ICD-10 Diagnosis Code I69.369

Oth paralytic syndrome fol cerebral infrc aff unsp side

Diagnosis Code I69.369

ICD-10: I69.369
Short Description: Oth paralytic syndrome fol cerebral infrc aff unsp side
Long Description: Other paralytic syndrome following cerebral infarction affecting unspecified side
This is the 2017 version of the ICD-10-CM diagnosis code I69.369


Code Classification
  • Diseases of the circulatory system (I00–I99)
    • Cerebrovascular diseases (I60-I69)
      • Sequelae of cerebrovascular disease (I69)

Information for Medical Professionals

Convert to ICD-9 Additional informationCallout TooltipGeneral Equivalence Map
The ICD-10 and ICD-9 GEMs are used to facilitate linking between the diagnosis codes in ICD-9-CM and the new ICD-10-CM code set. The GEMs are the raw material from which providers, health information vendors and payers can derive specific applied mappings to meet their needs.

Present on Admission (POA) Additional informationCallout TooltipPresent on Admission
The Present on Admission (POA) indicator is used for diagnosis codes included in claims involving inpatient admissions to general acute care hospitals. POA indicators must be reported to CMS on each claim to facilitate the grouping of diagnoses codes into the proper Diagnostic Related Groups (DRG). CMS publishes a listing of specific diagnosis codes that are exempt from the POA reporting requirement.

The code I69.369 is exempt from POA reporting.

Synonyms
  • Hemiplegia as late effect of cerebrovascular accident
  • Hemiplegia as late effect of cerebrovascular accident
  • Hemiplegia as late effect of cerebrovascular disease
  • Hemiplegia as late effect of cerebrovascular disease
  • Hemiplegia of dominant side
  • Hemiplegia of dominant side as late effect of cerebrovascular disease
  • Hemiplegia of nondominant side
  • Hemiplegia of nondominant side as late effect of cerebrovascular disease
  • Paralytic syndrome as late effect of stroke
  • Paralytic syndrome as late effect of thalamic stroke
  • Paralytic syndrome of all four limbs as sequela of stroke
  • Paralytic syndrome of both lower limbs as sequela of stroke
  • Paralytic syndrome of dominant side as late effect of stroke
  • Paralytic syndrome of nondominant side as late effect of stroke
  • Paralytic syndrome on one side of the body as effect of cerebrovascular accident
  • Paralytic syndrome on one side of the body as effect of cerebrovascular accident
  • Paralytic syndrome on one side of the body as late effect of cerebrovascular accident
  • Paralytic syndrome on one side of the body as late effect of cerebrovascular accident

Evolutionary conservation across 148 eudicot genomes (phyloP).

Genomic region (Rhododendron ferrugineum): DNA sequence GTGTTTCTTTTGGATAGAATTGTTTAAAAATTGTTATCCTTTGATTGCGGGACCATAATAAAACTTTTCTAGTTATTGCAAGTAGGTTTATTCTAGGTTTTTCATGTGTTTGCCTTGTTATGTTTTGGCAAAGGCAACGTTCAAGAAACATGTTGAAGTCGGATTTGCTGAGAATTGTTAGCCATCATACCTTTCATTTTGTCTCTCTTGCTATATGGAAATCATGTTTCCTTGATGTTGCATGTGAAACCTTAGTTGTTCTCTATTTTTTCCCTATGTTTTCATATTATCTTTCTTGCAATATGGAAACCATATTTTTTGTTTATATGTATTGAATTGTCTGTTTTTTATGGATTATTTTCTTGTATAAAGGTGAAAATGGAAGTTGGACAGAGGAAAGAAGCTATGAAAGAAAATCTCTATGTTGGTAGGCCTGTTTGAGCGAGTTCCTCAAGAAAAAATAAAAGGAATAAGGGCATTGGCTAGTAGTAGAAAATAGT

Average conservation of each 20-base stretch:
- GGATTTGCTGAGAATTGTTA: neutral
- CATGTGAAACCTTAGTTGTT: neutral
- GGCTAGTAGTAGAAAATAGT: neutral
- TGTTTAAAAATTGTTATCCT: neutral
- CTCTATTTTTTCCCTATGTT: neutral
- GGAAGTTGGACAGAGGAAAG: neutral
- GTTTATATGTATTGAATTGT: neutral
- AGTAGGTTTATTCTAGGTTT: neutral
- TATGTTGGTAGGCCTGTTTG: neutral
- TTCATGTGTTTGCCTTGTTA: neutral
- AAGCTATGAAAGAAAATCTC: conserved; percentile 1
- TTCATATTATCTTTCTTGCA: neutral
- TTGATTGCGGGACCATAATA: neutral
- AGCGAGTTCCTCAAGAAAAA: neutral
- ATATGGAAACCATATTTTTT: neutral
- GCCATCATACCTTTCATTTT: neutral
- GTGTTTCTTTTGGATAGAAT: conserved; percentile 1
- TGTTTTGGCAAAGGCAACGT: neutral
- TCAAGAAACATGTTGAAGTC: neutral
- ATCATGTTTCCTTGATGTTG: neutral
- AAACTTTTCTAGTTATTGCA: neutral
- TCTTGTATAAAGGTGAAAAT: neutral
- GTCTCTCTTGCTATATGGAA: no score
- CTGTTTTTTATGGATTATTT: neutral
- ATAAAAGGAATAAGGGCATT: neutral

Information for Patients


Paralysis

Also called: Hemiplegia, Palsy, Paraplegia, Quadriplegia

Paralysis is the loss of muscle function in part of your body. It happens when something goes wrong with the way messages pass between your brain and muscles. Paralysis can be complete or partial. It can occur on one or both sides of your body. It can also occur in just one area, or it can be widespread. Paralysis of the lower half of your body, including both legs, is called paraplegia. Paralysis of the arms and legs is quadriplegia.

Most paralysis is due to strokes or injuries such as spinal cord injury or a broken neck. Other causes of paralysis include

  • Nerve diseases such as amyotrophic lateral sclerosis
  • Autoimmune diseases such as Guillain-Barre syndrome
  • Bell's palsy, which affects muscles in the face

Polio used to be a cause of paralysis, but polio no longer occurs in the U.S.

  • Hyperkalemic periodic paralysis
  • Hypokalemic periodic paralysis
  • Muscle function loss


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Stroke

Also called: Brain attack, CVA

A stroke is a medical emergency. Strokes happen when blood flow to your brain stops. Within minutes, brain cells begin to die. There are two kinds of stroke. The more common kind, called ischemic stroke, is caused by a blood clot that blocks or plugs a blood vessel in the brain. The other kind, called hemorrhagic stroke, is caused by a blood vessel that breaks and bleeds into the brain. "Mini-strokes" or transient ischemic attacks (TIAs), occur when the blood supply to the brain is briefly interrupted.

Symptoms of stroke are

  • Sudden numbness or weakness of the face, arm or leg (especially on one side of the body)
  • Sudden confusion, trouble speaking or understanding speech
  • Sudden trouble seeing in one or both eyes
  • Sudden trouble walking, dizziness, loss of balance or coordination
  • Sudden severe headache with no known cause

If you have any of these symptoms, you must get to a hospital quickly to begin treatment. Acute stroke therapies try to stop a stroke while it is happening by quickly dissolving the blood clot or by stopping the bleeding. Post-stroke rehabilitation helps individuals overcome disabilities that result from stroke damage. Drug therapy with blood thinners is the most common treatment for stroke.

NIH: National Institute of Neurological Disorders and Stroke

  • EEG
  • Preventing stroke
  • Stroke
  • Stroke - discharge


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